Is it arrogance, insecurity or Hanseatic coolness? Chancellor Scholz's dealings with media representatives occasionally cause irritation. Now he lashes out at journalists from the New York Times when they do their duty. The interview was "sometimes tense," they say.
Federal Chancellor Olaf Scholz is not exactly known for his casual approach to journalists. In an interview, he has now apparently irritated journalists from the "New York Times". Under the headline "Scholz has 'a lot' for Ukraine. Just no battle tanks," the paper describes the chancellor's attitude to the war -- and also his sometimes irritated answers.
According to the New York Times, the interview was "tense at times." There were also moments "when Mr. Scholz reacted surprisingly emotionally to questions that challenged him". He repeatedly "insulted" the journalists for their questions.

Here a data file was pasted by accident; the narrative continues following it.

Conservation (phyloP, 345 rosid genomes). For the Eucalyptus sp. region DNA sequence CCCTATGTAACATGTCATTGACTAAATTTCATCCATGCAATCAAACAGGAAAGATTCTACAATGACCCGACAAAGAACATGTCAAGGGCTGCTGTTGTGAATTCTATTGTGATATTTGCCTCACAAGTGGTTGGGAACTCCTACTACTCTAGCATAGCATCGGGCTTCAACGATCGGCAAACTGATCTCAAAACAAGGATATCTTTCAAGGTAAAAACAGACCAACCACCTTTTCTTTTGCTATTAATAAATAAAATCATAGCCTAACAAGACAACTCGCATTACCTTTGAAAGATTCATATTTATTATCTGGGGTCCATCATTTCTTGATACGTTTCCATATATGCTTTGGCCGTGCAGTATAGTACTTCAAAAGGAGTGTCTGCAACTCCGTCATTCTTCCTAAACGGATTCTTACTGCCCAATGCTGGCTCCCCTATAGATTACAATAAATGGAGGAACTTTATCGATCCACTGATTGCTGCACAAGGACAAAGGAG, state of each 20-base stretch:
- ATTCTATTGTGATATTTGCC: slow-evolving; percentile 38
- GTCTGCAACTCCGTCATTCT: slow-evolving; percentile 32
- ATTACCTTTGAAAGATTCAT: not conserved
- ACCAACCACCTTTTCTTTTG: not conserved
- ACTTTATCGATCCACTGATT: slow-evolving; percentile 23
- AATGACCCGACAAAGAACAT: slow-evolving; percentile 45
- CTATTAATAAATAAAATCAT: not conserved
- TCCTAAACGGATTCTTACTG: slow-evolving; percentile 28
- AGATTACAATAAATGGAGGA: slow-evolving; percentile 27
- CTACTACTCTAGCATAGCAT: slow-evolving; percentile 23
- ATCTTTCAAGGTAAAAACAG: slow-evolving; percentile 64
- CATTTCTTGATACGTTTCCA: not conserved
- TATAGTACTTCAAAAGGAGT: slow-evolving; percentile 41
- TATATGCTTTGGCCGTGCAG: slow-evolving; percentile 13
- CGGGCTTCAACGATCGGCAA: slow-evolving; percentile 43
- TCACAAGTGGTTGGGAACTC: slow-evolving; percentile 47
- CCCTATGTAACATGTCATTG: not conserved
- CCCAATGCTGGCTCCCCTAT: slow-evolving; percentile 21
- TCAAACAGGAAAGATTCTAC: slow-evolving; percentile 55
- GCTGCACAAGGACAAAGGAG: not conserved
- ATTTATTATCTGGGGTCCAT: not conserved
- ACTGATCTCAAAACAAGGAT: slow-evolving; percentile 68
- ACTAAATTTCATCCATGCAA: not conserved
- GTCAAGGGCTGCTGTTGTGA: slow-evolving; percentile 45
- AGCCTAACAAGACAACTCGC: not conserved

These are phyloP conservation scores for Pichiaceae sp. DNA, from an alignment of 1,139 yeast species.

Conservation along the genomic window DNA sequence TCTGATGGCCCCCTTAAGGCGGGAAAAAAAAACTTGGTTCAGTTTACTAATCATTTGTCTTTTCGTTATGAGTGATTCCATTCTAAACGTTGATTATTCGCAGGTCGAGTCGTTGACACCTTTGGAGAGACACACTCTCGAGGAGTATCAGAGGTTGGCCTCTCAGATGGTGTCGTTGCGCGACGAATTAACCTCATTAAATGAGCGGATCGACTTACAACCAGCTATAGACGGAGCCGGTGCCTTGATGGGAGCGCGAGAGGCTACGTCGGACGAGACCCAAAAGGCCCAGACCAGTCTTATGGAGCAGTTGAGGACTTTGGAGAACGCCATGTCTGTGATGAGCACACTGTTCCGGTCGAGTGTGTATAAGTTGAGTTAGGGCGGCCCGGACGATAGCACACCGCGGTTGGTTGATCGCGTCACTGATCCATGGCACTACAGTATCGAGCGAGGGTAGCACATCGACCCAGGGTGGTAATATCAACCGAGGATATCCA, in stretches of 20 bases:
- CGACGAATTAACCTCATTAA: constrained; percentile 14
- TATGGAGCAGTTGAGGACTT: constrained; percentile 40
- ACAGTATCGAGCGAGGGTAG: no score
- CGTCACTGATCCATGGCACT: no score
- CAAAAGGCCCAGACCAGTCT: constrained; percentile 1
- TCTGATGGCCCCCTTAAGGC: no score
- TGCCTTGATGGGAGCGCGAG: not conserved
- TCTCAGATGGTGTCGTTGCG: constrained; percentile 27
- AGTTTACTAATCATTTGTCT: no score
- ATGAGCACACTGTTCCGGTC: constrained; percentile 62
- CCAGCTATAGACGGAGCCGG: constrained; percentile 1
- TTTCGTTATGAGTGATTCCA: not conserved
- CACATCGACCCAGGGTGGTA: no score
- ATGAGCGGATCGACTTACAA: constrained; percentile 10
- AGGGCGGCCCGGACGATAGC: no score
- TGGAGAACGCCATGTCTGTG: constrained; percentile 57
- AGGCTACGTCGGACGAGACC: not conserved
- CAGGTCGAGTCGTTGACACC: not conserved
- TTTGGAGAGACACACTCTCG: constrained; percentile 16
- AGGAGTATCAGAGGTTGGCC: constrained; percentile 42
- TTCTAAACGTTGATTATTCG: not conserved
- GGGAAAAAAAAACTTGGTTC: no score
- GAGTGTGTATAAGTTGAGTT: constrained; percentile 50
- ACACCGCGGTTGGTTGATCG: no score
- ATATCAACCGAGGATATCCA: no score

When the US newspaper confronted him with criticism from Ukrainian Foreign Minister Dmytro Kuleba that Germany was not supplying battle tanks, Scholz reacted "irritably". "Leadership doesn't mean doing what others ask of you," he said. "Leadership means making the right decisions and being very strong. And that's what I do."
He then repeated his argument that Germany was against going it alone when it came to arms deliveries and was working with its allies. "This is how we are responding to a very dangerous war." However, the United States had previously stated that the decision on the type of aid ultimately rests with each country.
Scholz's dealings with media representatives only met with severe criticism in the summer. At the G7 summit, a journalist spoke to him about the security guarantees and asked: "Could you specify which security guarantees those are?" The Chancellor replied with a smile: "Yes", (short pause) "I could", (longer pause) "that's it".